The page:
For one human being to love another;
that is perhaps the most difficult of all our tasks,
the ultimate, the last test and proof,
the work for which all other work is but preparation.
— Rainer Maria Rilke
[I have avoided writing this; dreaded the moment when I force myself to write about the sermon on Sunday about Turning your Family or Friends into an Idol. A part of my Be Real series.]
I have spent the last twenty-three years trying to understand my family and a lifetime of living within relationships that I cannot understand. It has been long and hard. Even in my most optimistic moments, yes I do have them, I don’t have much good to say about growing up in my family of origin. I do not idolize family, if anything I have turned recovery from my family’s co-dependence into an idol by spending so much emotional energy on it. These days, I just want to do and think about something else. I’m tired of the subject. It is a stove that guarantees to burn.
My family of origin was dysfunctional. My family was hard to grow up in. I got an acid stomach ache every time I walked through the doors of my parent’s home as a young adult, when I was living nearby and coming over for Sunday meals. My family was (Oh! You see, there goes my blood pressure rising as I write this. My heart is beating more quickly. Anxiety floods into my chest. Cold white panic sits in my belly.) Just to talk about it still causes me physical pain.
I’ve told this story elsewhere on my blog, so I don’t want to belabor it. My father was verbally and emotionally abusive. Home was a place of fear, secrets, and shame. My family was not all bad – there was love, my mother reminded me recently. You could call it that. My father could be tender and loving. One never knew if he was going to think you were good or bad, pleasing or not, funny and clever or rude and cheeky, insightful and brave or insulting and mean. It had no logic or rhythm, my father’s anger. It only had the same result over and over – to me family came to mean fear, anxiety and pulse pounding stress.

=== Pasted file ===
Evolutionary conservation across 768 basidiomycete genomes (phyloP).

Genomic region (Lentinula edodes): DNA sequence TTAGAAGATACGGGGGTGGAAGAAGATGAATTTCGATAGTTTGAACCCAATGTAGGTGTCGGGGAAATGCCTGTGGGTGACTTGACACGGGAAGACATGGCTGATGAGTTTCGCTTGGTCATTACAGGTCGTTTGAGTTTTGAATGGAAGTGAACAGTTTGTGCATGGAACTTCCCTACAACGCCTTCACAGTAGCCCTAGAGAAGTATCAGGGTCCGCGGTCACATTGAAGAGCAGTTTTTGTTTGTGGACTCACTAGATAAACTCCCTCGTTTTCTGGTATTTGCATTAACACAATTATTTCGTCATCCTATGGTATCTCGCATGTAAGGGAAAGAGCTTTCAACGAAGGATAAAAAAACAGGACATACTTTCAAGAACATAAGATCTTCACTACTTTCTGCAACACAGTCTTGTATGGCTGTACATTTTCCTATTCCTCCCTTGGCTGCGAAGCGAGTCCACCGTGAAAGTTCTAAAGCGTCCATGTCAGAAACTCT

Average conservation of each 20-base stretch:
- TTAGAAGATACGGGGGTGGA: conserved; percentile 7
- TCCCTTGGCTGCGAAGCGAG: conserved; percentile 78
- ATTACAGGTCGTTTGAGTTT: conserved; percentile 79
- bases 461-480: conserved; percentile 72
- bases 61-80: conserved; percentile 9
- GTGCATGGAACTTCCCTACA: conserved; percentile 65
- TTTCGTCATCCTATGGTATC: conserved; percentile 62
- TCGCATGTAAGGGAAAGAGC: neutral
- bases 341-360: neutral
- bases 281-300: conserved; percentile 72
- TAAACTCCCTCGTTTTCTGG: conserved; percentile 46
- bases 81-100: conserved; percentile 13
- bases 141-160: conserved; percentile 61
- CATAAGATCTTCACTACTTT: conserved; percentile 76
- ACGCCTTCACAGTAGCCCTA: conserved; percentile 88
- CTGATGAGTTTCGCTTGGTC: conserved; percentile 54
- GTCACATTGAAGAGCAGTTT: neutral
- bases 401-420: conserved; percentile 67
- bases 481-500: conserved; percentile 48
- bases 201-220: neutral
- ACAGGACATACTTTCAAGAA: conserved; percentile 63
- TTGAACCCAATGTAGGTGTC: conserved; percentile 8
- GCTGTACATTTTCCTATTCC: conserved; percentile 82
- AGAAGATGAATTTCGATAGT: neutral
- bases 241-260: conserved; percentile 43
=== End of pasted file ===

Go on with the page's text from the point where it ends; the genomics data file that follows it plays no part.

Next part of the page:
My family was nothing you’d want to be a part of and that hurts. If my father had lived I don’t know what I would have done about his impact on my children. I am (mostly) grateful that I never had to figure that out, because he was verbally mean and dangerous, and his anger was frightening. (My stomach lurches again.) It still frightens me because I am his child — I got his brain and his verbal skills and red hot temper.
I did two decades of psychotherapy to heal. I spent years in a fog of alcohol and before that as a workaholic. I was always eager to make my dad happy and he rarely was satisfied with me. This is his legacy. This is what I have now — and all I can do is stumble to the foot of the cross. Without Jesus in my life I would be – without Jesus I am a shattered and broken person. If there is anything good in me, it is Jesus.
So when I hear sermons about how people idolize their family to the point of putting them ahead of Yahweh (which is what any idol is) I feel kind of sick to my stomach. And my heart feels heavy with sadness that can’t be ignored. I’m not ignoring it but I’m also trying not to place it too high in importance.
I don’t even feel envy anymore, okay perhaps a little, when I hear my pastor talk about how important his family is to him. But I’ve lived long enough and had enough hurtful experiences to not even believe in that mysterious thing — familial love — as something special or attainable, at least not for me.
We are not family in any way that our culture says is good. I don’t believe I can change that. I’m not sure that I should try. All I can do is work on my stuff – be responsible for how I treat others – not shutting anyone out when they reach for me. We are separate, autonomous, and seemingly lost to each other. I deeply love each member of my family but I know that they have found “family” elsewhere.
Most days it is all I can do to love my husband and kids without smothering, boxing in, shaming, chiding and berating, criticizing, or condemning someone. You do what you know. I want to know something different, something better. And Tom has taught me something else, he is beautiful, pure and good. After almost twenty years of marriage, I can say he will not intentionally hurt me and I believe it.
It is all I can do to try to live in the midst of the reality that I have no faith in the idea family. To me it represents broken hopes and pain. When people talk about their “precious family” life, I will smile in response and inside I am wondering what the hell they are talking about.
Lest you completely despair for me, I wrotethe following poem last year. It too is true.
I Never Knew Love
I never knew
that love would be so good.
Our beautiful chaotic life
of music, creativity and ideas. Of
trust, values, and goodness.
what it means to give up yourself, yes die
to self. That’s love
Often the world says
otherwise. But they don’t have
this beautiful chaotic life
I thought we had to fight,
more than not. I imagined
we would be in constant friction.
Because the house that raised me
burned to the ground.
But I learned
the way to live is to give. Then
you get it all back without even realizing you are loved.
My dear, you are, everything.
And from you I have learned
So how can that be true and all the above as well? All I can say is that it is and that is the tension of life. I am learning how be in and make a family. I am learning about loving, giving, and hoping and perhaps one day I will be able write more about what it means to create your own “precious family.” Until then, all I can say is, no, I don’t idolize my family.
(Parenting by Free Fall is something I wrote about my fear of parenting based on my experiences.)